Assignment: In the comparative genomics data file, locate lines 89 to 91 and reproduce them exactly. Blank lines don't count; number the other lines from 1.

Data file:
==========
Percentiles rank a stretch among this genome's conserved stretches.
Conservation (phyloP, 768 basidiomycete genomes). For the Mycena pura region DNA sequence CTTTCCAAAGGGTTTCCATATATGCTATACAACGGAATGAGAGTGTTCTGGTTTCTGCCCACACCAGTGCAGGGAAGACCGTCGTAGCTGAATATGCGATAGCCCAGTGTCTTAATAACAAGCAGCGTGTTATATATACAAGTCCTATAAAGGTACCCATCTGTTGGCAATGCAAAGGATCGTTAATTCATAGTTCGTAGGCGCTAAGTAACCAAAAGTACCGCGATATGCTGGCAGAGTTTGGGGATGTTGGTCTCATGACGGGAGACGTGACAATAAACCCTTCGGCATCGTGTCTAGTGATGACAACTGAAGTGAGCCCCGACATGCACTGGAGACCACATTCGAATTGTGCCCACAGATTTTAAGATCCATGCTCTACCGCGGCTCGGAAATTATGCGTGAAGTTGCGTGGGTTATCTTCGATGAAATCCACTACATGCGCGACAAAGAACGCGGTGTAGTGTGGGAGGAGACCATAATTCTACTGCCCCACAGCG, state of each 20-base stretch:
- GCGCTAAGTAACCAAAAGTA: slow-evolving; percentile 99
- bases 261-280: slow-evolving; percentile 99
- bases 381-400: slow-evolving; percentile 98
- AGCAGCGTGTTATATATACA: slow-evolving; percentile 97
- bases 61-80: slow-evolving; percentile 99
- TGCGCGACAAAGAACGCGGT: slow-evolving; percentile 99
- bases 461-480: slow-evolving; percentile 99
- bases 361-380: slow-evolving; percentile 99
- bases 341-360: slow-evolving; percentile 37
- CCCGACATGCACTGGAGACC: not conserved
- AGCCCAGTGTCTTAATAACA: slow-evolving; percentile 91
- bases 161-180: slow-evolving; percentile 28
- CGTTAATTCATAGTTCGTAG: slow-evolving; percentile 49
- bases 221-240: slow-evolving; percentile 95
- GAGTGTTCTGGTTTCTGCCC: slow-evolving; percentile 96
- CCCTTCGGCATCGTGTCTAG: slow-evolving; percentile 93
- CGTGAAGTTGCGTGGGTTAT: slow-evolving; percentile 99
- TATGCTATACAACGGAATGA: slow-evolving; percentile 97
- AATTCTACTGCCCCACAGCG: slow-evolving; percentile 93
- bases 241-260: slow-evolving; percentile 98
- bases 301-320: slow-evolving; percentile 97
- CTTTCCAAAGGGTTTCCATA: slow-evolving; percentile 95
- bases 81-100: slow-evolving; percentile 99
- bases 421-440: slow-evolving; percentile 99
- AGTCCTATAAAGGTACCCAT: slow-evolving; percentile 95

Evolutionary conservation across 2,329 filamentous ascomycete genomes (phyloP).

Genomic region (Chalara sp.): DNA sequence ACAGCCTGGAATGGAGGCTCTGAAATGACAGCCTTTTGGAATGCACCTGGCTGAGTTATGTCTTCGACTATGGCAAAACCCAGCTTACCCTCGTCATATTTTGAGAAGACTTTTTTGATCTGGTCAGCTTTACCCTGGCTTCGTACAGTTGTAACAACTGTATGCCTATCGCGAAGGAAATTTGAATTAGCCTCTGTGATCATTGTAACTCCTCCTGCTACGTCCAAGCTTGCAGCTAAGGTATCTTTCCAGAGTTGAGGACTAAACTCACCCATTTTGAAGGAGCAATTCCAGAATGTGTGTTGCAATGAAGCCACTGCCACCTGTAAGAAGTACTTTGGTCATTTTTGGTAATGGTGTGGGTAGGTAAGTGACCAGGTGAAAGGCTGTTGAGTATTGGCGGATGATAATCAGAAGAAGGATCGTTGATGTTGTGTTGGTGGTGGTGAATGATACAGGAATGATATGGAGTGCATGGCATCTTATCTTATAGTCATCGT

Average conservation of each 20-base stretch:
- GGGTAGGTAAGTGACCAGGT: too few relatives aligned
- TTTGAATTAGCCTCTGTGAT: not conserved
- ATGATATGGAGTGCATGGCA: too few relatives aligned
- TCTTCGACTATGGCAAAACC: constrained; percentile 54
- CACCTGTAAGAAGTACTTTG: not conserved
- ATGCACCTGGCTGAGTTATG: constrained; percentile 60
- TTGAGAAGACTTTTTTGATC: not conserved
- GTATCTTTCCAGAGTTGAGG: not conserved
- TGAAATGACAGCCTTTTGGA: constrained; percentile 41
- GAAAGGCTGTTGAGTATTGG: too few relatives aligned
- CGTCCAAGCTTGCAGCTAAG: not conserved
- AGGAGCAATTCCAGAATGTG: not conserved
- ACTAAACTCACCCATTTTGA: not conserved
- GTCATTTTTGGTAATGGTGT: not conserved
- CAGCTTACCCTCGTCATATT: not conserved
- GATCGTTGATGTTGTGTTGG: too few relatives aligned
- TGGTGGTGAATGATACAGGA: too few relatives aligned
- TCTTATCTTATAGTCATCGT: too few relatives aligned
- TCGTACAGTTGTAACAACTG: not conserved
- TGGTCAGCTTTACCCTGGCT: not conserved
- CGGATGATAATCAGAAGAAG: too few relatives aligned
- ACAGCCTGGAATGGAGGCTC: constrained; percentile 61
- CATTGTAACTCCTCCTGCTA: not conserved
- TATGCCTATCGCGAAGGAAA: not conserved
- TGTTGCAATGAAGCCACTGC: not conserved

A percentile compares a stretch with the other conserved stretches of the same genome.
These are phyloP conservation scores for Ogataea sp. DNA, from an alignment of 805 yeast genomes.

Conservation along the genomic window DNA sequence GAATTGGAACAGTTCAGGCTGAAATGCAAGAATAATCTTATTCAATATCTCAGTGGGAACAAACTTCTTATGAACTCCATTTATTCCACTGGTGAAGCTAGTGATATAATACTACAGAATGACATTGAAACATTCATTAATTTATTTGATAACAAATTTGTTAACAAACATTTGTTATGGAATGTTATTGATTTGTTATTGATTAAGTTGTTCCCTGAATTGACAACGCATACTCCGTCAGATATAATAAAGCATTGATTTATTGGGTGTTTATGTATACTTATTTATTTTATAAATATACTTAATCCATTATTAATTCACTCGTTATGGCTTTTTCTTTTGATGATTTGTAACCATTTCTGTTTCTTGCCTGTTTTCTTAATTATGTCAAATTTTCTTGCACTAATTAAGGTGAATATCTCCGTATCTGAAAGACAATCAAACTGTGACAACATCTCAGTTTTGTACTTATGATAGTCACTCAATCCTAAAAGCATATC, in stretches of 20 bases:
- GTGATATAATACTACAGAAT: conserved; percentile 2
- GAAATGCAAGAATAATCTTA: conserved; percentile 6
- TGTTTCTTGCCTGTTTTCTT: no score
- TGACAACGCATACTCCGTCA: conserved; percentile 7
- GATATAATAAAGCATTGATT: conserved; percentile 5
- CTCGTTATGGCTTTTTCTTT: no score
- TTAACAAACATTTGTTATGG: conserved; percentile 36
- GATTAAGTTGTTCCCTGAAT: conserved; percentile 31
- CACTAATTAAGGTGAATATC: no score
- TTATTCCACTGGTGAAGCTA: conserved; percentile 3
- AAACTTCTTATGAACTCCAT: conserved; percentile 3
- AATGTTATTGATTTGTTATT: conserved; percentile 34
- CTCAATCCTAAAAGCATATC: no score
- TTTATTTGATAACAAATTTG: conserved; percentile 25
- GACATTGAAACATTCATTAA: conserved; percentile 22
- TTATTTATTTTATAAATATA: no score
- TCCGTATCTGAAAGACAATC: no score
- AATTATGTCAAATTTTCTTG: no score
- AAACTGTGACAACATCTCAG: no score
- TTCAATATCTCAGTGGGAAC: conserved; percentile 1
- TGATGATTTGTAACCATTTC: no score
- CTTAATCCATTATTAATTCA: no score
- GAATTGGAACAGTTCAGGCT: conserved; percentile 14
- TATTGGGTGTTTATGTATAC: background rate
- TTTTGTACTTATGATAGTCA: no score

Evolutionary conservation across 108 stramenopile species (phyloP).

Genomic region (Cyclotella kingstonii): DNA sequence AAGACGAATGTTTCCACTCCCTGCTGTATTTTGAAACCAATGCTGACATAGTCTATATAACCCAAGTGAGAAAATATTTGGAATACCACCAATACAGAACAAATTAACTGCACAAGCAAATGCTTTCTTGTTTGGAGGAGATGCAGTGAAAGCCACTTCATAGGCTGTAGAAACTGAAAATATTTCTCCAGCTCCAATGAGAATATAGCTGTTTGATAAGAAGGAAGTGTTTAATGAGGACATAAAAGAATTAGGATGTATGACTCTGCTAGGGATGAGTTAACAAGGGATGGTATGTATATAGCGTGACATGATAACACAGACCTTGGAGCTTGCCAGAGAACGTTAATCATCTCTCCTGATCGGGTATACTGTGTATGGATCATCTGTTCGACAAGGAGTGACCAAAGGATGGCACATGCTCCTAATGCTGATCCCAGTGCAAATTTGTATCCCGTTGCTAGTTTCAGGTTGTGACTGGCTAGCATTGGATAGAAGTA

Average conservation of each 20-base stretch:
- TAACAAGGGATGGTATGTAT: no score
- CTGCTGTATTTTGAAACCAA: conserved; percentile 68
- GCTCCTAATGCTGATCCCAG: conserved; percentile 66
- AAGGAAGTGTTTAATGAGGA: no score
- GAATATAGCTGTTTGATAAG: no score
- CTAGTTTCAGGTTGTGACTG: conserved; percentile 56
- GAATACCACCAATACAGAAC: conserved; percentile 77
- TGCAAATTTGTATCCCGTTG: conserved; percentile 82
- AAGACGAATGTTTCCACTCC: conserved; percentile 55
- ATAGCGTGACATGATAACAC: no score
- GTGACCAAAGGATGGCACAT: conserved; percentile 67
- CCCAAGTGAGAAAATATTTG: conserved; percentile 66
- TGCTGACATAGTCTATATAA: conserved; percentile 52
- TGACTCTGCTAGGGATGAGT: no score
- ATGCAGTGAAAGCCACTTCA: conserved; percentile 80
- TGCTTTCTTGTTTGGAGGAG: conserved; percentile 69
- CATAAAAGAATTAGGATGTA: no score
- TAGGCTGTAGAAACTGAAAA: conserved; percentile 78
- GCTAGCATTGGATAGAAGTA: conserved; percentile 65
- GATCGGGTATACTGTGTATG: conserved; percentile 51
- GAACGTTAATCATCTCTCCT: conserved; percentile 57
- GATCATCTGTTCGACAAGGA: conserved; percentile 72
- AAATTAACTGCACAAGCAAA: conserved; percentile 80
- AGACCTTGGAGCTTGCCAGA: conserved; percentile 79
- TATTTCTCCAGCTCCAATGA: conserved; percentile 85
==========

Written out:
- GCTCCTAATGCTGATCCCAG: conserved; percentile 66
- AAGGAAGTGTTTAATGAGGA: no score
- GAATATAGCTGTTTGATAAG: no score